The data "must only be used to prevent, detect, investigate and prosecute these crimes", the European Parliament said, as safeguards have been added to ensure "the lawfulness of any storage, analysis, transfer and use of PNR data".
PNR data can include any personal information collected during bookings for flights, including home addresses, mobile phone numbers, frequent flyer information, email addresses and credit card details.
Data protection safeguards include rules stating that national Passenger Information Units (PUIs) will only be allowed to process PNR data for specific purposes, such as identifying a passenger who "may be involved in a terrorist offence or serious transnational crime and who requires further examination", the Parliament said.
PIUs will have to appoint a data protection officer to monitor data protection and safeguards, and to act as a contact point for passengers with concerns.
All processing of PNR data will have to be logged, and passengers must be "clearly and precisely informed" about the collection of data and their rights, the Parliament said.
Stricter conditions will cover any transfer of data to third countries, it said.
Provisions prohibiting the use of sensitive data or the transfer of PNR data to private parties were also backed by MEPs.
"Without this EU system in place a number of EU governments will go it alone and create their own systems. That would leave gaps in the net and create a patchwork approach to data protection. With one EU-wide system, we can close the net and ensure high standards of data protection and proportionality are applied right across Europe. The emerging threat posed by so-called 'foreign fighters' has made this system even more essential", said Civil Liberties Committee rapporteur Timothy Kirkhope.
"PNR is not a ‘silver bullet’ but it can be an invaluable weapon in the armoury. We will now open talks with national governments with a view to reaching a final agreement before the end of the year", he said.
The rules would apply to air carriers and travel agencies and tour operators operating 'international flights' into or out of the EU, according to the committee amendments. They would not apply to 'intra-EU' flights between EU member states.
Data can be retained by the PIU for 30 days, after which all elements that could identify a passenger have to be 'masked out'. All data must be permanently deleted after five years unless it is being used in a specific criminal investigation or prosecution, the parliament said.
EU countries should use Europol's Secure Information Exchange Network Application (SIENA) system to share PNR data, it said.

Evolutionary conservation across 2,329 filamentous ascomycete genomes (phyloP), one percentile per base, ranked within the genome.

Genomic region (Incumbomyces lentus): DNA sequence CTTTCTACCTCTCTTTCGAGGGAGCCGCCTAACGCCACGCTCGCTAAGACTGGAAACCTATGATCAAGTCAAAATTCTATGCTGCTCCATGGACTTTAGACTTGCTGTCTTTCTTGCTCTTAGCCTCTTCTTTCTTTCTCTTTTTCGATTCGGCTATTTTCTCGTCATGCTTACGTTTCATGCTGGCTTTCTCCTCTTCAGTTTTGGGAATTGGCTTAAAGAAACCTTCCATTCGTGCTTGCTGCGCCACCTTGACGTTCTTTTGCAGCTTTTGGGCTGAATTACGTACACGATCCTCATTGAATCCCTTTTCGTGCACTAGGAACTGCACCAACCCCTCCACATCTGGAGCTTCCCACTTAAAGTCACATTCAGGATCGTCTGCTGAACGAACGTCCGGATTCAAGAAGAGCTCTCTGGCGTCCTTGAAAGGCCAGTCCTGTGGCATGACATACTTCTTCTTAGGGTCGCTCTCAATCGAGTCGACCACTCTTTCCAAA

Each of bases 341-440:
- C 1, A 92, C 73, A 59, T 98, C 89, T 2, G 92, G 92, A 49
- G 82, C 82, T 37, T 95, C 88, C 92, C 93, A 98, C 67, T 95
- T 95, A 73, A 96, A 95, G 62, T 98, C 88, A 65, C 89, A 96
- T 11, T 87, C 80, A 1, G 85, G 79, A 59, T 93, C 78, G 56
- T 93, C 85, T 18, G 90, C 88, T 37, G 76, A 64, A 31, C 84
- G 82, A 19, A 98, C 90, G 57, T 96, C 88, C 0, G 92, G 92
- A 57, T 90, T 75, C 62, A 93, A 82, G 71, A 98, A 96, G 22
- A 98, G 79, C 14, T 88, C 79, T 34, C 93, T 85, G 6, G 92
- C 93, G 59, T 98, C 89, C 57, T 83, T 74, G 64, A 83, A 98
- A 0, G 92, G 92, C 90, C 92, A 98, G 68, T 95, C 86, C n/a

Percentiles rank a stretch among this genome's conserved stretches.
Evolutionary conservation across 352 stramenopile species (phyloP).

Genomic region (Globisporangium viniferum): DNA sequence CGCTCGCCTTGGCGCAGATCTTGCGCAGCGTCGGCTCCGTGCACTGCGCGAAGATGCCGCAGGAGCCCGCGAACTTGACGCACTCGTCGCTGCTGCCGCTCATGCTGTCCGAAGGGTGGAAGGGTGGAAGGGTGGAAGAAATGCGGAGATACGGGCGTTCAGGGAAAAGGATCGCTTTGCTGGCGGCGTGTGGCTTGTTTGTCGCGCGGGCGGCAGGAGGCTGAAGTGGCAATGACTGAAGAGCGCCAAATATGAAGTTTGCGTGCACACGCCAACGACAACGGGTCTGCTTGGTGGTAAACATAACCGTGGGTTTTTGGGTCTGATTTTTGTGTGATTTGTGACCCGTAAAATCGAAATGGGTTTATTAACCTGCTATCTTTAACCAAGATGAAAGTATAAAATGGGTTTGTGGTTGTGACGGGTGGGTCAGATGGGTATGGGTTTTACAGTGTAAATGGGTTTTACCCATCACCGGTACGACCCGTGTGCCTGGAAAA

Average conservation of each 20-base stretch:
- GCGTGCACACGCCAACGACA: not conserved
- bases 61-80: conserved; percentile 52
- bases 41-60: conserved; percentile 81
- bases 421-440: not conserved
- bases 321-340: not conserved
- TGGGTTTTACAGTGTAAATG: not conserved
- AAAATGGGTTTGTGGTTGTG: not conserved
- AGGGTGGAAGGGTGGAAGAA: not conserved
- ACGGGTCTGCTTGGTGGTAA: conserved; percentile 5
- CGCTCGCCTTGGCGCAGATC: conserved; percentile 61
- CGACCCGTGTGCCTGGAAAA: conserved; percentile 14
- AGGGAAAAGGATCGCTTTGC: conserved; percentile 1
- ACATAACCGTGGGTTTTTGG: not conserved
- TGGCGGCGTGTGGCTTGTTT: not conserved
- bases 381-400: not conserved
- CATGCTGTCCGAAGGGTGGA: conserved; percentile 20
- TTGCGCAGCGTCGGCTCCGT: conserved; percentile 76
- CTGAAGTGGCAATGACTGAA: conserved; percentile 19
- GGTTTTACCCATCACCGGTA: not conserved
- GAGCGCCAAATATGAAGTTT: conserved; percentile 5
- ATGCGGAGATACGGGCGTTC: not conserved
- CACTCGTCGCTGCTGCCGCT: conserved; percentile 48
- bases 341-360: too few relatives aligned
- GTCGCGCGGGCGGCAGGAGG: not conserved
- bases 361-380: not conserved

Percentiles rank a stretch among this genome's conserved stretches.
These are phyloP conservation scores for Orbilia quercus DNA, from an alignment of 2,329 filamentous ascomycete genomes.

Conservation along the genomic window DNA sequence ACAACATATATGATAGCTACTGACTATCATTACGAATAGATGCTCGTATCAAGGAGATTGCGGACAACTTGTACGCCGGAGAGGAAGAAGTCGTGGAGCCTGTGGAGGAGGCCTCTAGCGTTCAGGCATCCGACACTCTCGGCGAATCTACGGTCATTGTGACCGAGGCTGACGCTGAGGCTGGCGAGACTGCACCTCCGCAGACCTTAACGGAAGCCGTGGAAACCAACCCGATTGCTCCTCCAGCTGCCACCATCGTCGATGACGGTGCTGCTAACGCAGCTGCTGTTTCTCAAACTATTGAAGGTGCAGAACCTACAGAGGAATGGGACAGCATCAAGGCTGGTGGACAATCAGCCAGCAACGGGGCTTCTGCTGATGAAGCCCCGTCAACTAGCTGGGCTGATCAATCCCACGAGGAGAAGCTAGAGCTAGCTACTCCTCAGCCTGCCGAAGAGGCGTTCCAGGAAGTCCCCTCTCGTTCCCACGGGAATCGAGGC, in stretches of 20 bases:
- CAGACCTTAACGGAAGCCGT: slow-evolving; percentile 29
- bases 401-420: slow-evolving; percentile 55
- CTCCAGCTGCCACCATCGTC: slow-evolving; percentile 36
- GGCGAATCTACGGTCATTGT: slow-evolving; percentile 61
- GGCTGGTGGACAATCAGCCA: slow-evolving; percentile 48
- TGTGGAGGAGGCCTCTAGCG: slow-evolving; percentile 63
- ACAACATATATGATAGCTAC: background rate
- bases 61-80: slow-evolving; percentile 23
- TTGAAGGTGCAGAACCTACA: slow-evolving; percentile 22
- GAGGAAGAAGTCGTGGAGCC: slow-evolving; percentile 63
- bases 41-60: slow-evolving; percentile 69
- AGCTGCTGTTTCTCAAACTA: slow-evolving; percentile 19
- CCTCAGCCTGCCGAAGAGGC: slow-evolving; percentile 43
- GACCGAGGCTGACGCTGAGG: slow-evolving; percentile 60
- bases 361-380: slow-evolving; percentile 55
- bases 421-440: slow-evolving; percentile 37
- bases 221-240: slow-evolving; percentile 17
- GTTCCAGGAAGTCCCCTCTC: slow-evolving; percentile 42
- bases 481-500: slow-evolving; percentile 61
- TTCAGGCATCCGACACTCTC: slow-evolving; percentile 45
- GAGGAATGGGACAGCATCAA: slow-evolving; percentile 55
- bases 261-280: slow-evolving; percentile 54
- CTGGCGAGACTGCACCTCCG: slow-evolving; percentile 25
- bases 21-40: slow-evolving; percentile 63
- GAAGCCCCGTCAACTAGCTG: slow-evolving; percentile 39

The amended rules were approved by 32 votes to 27. The mandate to open negotiations with the EU Council of Ministers was approved by 36 votes to 14, with eight abstentions.
Negotiation with individual member states will have to take place before the proposal becomes law.
The PNR directive has been under discussion since it was proposed in 2011, to bring the EU into line with US, Canada and Australia. In 2012, the European Parliament approved an agreement allowing the EU to exchange airline passenger information with the US.
In February, MEPs called on EU countries to make faster progress on a package of data protection reforms so that talks could continue alongside discussions of proposals on the communication of PNR.
According to The Register, "real movement" has been seen in the second round of 'trilogue' negotiations on the EU General Data Protection Regulation (GDPR) which covers companies' use of data.
Sources familiar with the discussions said that a "tentative political agreement has been reached on chapter 5 and Article 3 of the regulation", The Register said. These focus on territorial scope and international data transfers, it said.
The new text says that any company processing data about a European citizen within the European Union is subject to EU law, and any transfer of data outside the EU must meet certain standards, The Register said.
One point of disagreement was on exceptions to the rules for national security reasons, but The Register's source said that "an avenue is clear for agreement".
Discussions will continue in September, along with discussions on the Data Protection Directive which covers law enforcement agencies, The Register said.